Supreme Court calls off oral arguments in first postponement of its kind in 102 years
The Supreme Court announced Monday it would not hold oral arguments during the next two weeks because of the coronavirus, the first postponement of its kind since 1918.
In the past, the high court has stayed open and heard oral arguments even on days when most of Washington was shut down by heavy snow. But the court decided against having lawyers travel across the country to argue before not just nine justices but several hundred onlookers
“In keeping with public health precautions recommended in response to COVID-19, the Supreme Court is postponing the oral arguments currently scheduled for the March session (March 23-25 and March 30-April 1). The court will examine the options for rescheduling those cases in due course in light of the developing circumstances,” the court’s public information office said in a statement.
The court had been scheduled to hear arguments in several high-profile cases, including President Trump’s appeal of three lower court rulings that would require his accountants to disclose his tax returns to several House committees and to a New York district attorney.
It is not clear whether the postponement will change how or when the court decides those cases. Typically, the justices hear oral arguments through the end of April and issue opinions in those cases by the end of June. But both schedules can be changed. The justices have at times heard arguments in May and have not released their final rulings until July.
The court said the justices would hold a regularly scheduled conference on Friday morning to consider pending appeals. But the announcement said some of the justices might participate by phone.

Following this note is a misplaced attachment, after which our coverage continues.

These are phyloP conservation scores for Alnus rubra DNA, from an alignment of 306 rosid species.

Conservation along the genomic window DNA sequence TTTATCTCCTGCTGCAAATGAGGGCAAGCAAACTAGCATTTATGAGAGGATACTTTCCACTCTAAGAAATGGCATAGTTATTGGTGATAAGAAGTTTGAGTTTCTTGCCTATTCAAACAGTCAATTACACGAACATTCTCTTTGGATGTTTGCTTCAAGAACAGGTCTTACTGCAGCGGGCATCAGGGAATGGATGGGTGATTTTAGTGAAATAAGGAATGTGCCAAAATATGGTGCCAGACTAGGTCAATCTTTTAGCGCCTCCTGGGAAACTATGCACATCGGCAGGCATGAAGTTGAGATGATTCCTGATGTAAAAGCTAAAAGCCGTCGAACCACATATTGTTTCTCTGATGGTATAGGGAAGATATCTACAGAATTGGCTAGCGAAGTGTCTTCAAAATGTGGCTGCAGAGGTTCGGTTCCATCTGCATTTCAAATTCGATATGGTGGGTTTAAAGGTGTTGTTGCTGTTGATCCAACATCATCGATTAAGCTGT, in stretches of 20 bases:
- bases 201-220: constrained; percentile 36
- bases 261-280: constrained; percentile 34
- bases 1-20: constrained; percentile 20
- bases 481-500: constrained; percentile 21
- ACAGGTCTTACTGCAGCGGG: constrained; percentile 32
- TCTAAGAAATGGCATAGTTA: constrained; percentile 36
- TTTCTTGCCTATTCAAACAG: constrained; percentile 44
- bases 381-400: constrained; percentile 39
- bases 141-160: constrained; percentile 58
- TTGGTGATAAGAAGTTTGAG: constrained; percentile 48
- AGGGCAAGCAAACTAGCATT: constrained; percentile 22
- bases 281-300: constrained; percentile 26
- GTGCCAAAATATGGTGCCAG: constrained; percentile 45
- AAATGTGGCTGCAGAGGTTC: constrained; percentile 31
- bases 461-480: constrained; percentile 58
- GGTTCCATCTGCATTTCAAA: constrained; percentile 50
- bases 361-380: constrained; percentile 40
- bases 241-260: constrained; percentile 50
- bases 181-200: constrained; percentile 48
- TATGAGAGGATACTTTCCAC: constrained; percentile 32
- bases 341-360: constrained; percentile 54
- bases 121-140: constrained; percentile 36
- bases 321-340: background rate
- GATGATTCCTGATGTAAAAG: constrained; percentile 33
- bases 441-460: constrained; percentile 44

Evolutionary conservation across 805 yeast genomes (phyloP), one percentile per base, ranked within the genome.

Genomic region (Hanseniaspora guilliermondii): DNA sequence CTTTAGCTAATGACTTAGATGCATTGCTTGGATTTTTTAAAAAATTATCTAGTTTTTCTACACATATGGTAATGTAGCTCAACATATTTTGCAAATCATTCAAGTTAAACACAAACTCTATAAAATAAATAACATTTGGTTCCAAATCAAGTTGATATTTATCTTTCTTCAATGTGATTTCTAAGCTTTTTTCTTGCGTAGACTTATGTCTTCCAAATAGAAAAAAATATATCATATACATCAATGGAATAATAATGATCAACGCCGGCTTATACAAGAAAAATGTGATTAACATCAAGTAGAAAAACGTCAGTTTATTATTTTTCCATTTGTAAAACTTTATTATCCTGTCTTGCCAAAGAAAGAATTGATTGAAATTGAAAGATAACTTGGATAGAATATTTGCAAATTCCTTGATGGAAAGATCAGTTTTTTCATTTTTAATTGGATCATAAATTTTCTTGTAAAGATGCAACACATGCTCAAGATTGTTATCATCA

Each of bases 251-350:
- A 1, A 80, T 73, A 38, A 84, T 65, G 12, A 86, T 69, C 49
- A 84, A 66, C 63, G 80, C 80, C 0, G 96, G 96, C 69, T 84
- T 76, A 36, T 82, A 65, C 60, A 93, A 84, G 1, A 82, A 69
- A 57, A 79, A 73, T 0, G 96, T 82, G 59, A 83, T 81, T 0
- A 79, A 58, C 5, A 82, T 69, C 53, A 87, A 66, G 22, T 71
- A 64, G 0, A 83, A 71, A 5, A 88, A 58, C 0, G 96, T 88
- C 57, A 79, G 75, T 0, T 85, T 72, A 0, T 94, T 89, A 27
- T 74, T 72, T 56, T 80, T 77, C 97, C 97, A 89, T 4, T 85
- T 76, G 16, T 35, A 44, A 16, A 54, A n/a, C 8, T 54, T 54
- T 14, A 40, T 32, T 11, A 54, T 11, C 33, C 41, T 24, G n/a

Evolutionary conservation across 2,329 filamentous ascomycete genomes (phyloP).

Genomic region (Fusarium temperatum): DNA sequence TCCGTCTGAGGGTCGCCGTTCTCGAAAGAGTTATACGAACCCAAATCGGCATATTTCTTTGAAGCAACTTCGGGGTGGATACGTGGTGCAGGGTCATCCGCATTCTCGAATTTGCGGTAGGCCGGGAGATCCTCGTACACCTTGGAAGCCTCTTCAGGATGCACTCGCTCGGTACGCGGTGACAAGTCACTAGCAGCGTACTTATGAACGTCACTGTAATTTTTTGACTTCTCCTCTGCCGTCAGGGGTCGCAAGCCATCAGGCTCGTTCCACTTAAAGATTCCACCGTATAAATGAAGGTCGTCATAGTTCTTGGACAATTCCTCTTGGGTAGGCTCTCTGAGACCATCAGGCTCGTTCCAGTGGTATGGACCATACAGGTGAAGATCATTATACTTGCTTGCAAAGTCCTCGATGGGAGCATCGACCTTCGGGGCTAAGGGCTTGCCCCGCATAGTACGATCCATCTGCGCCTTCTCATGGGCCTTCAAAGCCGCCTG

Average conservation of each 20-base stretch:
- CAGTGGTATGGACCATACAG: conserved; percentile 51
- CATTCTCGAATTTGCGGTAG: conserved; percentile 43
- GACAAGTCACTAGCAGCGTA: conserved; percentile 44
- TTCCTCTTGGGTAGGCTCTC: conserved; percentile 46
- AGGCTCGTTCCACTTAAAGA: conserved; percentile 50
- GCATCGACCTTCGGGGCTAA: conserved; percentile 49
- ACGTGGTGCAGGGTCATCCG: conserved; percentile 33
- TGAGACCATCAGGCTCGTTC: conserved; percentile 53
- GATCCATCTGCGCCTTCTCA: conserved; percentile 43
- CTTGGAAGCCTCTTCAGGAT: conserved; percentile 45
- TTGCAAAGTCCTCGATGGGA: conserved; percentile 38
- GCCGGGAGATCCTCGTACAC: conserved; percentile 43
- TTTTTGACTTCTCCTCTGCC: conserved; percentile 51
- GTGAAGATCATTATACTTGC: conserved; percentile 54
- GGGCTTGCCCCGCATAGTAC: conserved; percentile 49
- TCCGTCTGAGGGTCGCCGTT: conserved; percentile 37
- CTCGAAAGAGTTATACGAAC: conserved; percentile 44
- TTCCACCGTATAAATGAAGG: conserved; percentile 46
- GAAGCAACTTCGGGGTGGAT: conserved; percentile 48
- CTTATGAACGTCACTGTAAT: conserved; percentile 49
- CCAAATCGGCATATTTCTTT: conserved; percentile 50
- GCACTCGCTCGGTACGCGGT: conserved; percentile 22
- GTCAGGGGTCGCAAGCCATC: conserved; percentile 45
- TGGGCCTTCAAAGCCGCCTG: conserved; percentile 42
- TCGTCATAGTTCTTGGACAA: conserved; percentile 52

The virus is particularly dangerous for older people. The court’s two oldest members are Justice Ruth Bader Ginsburg, who marked her 87th birthday on Sunday, and Justice Stephen G. Breyer, 81.
The court said the postponement of argument sessions was “not unprecedented. The court postponed scheduled arguments for October 1918 in response to the Spanish flu epidemic. The court also shortened its argument calendars in August 1793 and August 1798 in response to yellow fever outbreaks.”
Several lawyers who practice before the court said they welcomed the early announcement because they had plans to fly to Washington over the weekend.
Among the cases to be heard next week was Google vs. Oracle, labeled the “copyright case of the century.” Google developed its Android system using parts of a Java program, but after Oracle purchased Sun Microsystems, it sued Google for copyright infringement and sought more than $8 billion in damages. The court agreed to hear Google’s appeal seeking to have the suit tossed out.
The Trump tax cases were to be heard on March 31. At issue is a clash between the power of Congress and prosecutors to investigate against the president’s power to be shielded from intrusive personal investigations. On April 1, the court had planned to hear arguments in two cases brought by the Archbishop of Los Angeles seeking to block anti-discrimination claims from two teachers who were dismissed by Catholic schools.
The court then has a scheduled two-week break before two final weeks of arguments are set to begin on April 20.
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